The 24/7 CFE Compact provides an opportunity to drive the much-needed policy change, investment, and research in this crucial next phase of climate action. We invite all governments, companies, and organisations to join us and help chart a more sustainable path toward a net-zero future. – Project Syndicate

COP27: Financing for climate ?damages gets a foot in the door

AFP/Sharm El-Sheikh

UN climate negotiations yesterday offered a sliver of hope and “solidarity” for developing countries battered by increasingly costly impacts of global warming, in agreeing to discuss the thorny issue of money for “loss and damage”.
Countries least responsible for planet-heating emissions — but hardest hit by an onslaught of weather extremes — have been ramping up the pressure on wealthy polluting nations to provide financial help for accelerating damages.
But in a sign of how contentious the issue is among richer nations fearful of open-ended climate liability, the issue was only added to the formal agenda to the UN’s COP27 climate summit in the Egyptian resort town of Sharm el-Sheikh after two days of last-ditch negotiations.
This “reflects a sense of solidarity and empathy for the suffering of the victims of climate induced disasters,” Egypt’s Sameh Shoukry, the COP27 president, said to applause.
At last year’s UN summit in Glasgow, the European Union and the United States rejected calls for a separate financial mechanism.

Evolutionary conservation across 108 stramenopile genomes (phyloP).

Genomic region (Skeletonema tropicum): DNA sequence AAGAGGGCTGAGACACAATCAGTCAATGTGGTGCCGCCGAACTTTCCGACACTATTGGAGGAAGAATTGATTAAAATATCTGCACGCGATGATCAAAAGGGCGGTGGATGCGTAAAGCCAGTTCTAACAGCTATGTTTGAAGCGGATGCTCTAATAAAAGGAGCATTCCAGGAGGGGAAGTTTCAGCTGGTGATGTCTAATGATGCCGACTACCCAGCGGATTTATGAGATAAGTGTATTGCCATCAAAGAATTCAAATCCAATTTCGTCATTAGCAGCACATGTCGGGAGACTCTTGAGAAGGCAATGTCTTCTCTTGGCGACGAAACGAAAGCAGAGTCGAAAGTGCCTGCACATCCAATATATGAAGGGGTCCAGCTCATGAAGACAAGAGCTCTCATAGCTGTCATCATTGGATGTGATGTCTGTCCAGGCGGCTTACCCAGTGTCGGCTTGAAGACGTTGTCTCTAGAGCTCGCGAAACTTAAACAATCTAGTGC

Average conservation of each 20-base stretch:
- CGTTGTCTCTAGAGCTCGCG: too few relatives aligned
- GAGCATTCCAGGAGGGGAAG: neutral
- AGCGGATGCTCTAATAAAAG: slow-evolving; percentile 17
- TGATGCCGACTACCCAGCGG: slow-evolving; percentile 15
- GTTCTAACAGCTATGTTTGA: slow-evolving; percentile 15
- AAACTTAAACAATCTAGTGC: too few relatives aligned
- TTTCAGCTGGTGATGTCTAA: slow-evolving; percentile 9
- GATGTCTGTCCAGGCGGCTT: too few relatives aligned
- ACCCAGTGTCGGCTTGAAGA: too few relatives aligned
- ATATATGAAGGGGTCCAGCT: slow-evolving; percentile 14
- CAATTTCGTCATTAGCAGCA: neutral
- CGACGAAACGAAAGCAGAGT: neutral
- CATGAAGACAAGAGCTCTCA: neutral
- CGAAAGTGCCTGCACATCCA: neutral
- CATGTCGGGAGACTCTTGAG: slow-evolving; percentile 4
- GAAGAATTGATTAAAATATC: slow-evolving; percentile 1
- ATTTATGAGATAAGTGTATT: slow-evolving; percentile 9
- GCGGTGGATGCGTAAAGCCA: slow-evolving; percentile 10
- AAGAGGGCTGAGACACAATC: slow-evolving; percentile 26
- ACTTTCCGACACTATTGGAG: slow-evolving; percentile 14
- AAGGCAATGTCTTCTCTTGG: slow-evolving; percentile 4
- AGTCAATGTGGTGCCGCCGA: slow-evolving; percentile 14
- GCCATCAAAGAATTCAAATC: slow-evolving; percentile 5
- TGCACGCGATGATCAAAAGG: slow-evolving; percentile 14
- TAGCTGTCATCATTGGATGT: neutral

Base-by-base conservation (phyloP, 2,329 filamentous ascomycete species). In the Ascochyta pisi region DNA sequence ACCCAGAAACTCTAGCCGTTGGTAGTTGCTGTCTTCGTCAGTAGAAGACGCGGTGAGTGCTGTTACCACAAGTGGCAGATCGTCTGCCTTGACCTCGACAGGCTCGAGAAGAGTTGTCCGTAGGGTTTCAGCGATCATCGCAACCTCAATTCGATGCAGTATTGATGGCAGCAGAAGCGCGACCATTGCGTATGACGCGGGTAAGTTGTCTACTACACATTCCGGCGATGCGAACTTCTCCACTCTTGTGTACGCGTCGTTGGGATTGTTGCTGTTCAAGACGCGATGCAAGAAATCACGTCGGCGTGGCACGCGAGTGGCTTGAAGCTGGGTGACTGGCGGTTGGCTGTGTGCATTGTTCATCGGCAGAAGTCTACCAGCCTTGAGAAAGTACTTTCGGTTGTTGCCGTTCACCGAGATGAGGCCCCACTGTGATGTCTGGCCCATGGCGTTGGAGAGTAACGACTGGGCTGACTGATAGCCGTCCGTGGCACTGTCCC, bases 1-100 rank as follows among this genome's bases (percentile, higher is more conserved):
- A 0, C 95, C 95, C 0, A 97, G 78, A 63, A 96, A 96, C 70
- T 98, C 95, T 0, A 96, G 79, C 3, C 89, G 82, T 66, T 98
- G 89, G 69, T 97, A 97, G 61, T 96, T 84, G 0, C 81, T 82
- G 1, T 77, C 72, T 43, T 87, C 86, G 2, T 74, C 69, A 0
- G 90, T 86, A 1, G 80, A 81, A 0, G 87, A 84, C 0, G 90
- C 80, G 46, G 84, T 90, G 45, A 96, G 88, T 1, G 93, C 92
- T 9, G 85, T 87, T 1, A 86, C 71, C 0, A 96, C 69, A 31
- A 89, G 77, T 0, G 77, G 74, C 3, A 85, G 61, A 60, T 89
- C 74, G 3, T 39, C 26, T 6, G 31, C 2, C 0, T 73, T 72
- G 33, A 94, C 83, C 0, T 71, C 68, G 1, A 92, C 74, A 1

Instead, negotiators agreed to start a “dialogue” extending through 2024 on financial compensation.
The issue has grown ever more urgent in recent months as nations were slammed by a crescendo of disasters, such as the massive flooding that put a third of Pakistan under water in August.
Senegal’s Madeleine Diouf Sarr, who represents the Least Developed Countries negotiating bloc, said climate action across the board had been far too slow.
“Lives are being lost. Climate change is causing irreversible loss and damage, and our people carry the greatest cost,” she said, adding that an agreement on funding arrangements must be reached in Egypt.
Appeals for more money are bolstered by a field known as event attribution science, which now makes it possible to measure how much global warming increases the likelihood or intensity of an individual cyclone, heat wave, drought or heavy rain event.
“Today, countries cleared an historic first hurdle toward acknowledging and answering the call for financing to address increasingly severe losses and damages,” said Ani Dasgupta, head of the World Resources Institute, a climate policy think tank.
But he said that getting negotiators to agree to discuss the issue was only an initial step.
“We still have a marathon ahead of us before countries iron out a formal decision on this central issue for CO27,” he said.